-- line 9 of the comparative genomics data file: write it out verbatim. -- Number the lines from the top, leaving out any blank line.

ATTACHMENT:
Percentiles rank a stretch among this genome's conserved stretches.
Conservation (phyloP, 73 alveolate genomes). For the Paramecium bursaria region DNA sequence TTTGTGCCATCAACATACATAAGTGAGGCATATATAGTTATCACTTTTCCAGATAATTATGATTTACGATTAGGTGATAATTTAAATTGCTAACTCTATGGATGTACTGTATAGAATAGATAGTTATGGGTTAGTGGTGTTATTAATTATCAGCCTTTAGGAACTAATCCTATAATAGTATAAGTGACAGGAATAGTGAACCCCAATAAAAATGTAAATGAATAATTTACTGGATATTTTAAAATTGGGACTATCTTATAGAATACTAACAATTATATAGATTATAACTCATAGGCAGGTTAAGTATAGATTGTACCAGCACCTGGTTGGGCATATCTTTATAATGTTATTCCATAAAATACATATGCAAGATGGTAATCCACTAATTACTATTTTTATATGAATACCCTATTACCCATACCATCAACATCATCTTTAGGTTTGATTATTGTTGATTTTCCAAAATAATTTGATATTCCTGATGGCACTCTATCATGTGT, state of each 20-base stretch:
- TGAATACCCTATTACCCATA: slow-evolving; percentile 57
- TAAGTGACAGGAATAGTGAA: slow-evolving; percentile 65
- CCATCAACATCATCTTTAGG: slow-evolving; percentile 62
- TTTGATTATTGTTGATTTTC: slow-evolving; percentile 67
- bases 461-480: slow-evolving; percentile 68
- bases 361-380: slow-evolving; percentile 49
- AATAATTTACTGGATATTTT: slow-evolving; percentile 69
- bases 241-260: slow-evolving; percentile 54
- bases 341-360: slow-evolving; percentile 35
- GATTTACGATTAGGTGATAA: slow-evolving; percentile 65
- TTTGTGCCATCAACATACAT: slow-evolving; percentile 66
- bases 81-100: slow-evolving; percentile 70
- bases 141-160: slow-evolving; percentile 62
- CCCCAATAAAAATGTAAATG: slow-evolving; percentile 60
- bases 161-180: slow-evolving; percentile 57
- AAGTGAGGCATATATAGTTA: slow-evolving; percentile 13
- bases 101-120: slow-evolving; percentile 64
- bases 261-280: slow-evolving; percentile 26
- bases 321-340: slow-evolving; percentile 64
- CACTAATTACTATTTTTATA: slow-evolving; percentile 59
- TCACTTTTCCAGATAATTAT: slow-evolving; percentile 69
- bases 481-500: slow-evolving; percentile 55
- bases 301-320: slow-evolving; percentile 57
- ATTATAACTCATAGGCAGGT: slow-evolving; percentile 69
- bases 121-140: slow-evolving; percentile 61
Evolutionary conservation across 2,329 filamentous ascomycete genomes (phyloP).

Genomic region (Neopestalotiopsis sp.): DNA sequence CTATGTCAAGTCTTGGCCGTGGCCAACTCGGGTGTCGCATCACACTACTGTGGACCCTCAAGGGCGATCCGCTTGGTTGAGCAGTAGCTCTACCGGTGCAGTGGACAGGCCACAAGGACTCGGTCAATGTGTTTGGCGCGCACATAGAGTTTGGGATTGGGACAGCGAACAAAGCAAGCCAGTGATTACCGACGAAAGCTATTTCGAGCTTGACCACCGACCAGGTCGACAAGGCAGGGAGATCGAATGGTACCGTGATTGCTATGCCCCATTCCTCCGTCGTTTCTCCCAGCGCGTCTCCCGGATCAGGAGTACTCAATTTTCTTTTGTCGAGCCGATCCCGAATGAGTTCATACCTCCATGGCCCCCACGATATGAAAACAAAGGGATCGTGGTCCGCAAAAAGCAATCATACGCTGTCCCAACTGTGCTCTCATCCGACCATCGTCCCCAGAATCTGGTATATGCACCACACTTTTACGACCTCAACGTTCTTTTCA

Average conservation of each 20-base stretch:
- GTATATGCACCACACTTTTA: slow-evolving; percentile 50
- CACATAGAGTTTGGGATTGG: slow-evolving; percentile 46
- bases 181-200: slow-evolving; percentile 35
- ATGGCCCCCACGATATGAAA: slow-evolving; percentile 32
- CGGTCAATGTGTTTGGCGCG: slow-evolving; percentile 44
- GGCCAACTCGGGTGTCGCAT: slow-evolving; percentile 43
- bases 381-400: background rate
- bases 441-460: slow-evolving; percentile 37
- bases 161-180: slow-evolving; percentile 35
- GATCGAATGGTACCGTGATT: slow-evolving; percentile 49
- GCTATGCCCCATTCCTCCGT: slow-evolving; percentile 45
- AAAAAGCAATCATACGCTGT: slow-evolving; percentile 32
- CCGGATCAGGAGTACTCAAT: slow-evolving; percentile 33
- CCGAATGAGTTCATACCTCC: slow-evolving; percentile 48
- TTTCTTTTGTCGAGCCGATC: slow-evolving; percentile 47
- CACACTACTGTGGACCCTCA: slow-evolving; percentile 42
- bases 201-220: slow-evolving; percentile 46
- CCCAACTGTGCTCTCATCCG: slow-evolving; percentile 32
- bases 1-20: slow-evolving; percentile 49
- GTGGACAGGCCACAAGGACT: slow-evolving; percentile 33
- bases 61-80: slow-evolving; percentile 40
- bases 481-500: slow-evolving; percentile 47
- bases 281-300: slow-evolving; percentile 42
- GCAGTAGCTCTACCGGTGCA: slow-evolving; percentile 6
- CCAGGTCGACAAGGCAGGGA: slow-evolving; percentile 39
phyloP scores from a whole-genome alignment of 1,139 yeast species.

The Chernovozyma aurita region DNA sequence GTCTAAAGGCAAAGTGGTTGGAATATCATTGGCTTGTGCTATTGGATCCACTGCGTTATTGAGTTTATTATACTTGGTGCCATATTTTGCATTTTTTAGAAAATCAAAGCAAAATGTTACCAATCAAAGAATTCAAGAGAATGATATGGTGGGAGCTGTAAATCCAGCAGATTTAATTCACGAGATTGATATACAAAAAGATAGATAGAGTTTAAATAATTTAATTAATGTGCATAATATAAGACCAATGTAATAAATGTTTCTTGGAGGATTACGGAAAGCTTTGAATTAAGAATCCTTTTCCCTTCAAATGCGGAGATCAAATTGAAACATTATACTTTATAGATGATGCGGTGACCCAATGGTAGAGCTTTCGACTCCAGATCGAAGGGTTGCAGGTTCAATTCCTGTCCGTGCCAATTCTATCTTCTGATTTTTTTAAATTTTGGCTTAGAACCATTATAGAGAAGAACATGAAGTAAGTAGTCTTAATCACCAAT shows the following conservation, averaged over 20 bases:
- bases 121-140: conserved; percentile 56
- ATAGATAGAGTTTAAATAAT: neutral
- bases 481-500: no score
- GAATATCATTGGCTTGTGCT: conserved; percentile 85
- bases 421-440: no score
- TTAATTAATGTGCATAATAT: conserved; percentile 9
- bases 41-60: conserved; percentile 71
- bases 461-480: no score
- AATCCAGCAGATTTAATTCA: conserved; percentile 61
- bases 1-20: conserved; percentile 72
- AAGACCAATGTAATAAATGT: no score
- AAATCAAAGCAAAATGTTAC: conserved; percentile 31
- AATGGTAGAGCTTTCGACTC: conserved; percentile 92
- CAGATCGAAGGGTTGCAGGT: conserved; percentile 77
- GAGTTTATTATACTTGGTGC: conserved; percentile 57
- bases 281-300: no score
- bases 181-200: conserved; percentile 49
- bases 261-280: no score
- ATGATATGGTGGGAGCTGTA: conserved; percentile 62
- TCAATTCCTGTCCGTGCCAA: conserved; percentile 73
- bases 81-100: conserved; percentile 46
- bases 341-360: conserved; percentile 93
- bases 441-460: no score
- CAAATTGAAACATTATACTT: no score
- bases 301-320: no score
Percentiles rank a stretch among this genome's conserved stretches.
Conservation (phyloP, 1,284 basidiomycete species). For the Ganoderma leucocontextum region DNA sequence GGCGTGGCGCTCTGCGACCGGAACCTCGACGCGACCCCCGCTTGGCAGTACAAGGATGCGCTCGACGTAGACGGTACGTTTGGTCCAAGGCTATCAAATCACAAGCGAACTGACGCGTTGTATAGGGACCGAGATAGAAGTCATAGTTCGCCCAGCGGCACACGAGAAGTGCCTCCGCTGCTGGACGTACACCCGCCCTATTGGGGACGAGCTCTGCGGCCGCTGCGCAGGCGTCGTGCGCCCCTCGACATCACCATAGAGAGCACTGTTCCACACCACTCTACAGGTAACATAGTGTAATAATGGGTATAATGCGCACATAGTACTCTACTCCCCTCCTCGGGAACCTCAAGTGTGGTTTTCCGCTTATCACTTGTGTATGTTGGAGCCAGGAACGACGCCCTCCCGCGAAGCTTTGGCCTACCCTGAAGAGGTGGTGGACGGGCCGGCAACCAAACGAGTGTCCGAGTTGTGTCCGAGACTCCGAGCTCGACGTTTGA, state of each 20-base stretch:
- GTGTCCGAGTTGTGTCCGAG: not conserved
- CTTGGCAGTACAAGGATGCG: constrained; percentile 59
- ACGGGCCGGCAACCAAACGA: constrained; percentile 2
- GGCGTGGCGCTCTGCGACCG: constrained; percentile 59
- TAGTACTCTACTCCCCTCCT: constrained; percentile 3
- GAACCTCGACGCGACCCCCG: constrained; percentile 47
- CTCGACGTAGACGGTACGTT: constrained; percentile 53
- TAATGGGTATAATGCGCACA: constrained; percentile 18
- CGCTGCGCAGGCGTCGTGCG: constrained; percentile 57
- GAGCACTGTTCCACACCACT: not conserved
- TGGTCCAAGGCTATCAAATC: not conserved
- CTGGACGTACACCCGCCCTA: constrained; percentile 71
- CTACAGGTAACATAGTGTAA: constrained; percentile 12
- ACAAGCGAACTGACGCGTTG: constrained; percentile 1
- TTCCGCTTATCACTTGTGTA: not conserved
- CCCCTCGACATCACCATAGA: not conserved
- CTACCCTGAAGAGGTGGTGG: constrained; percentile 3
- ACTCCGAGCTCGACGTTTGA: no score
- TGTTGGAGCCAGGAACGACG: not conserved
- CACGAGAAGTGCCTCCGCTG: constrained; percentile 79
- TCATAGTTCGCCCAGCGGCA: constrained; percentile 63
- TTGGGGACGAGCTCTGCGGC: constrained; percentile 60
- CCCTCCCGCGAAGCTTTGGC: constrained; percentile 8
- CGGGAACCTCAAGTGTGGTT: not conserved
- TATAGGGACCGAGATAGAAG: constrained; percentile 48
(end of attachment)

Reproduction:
- AATAATTTACTGGATATTTT: slow-evolving; percentile 69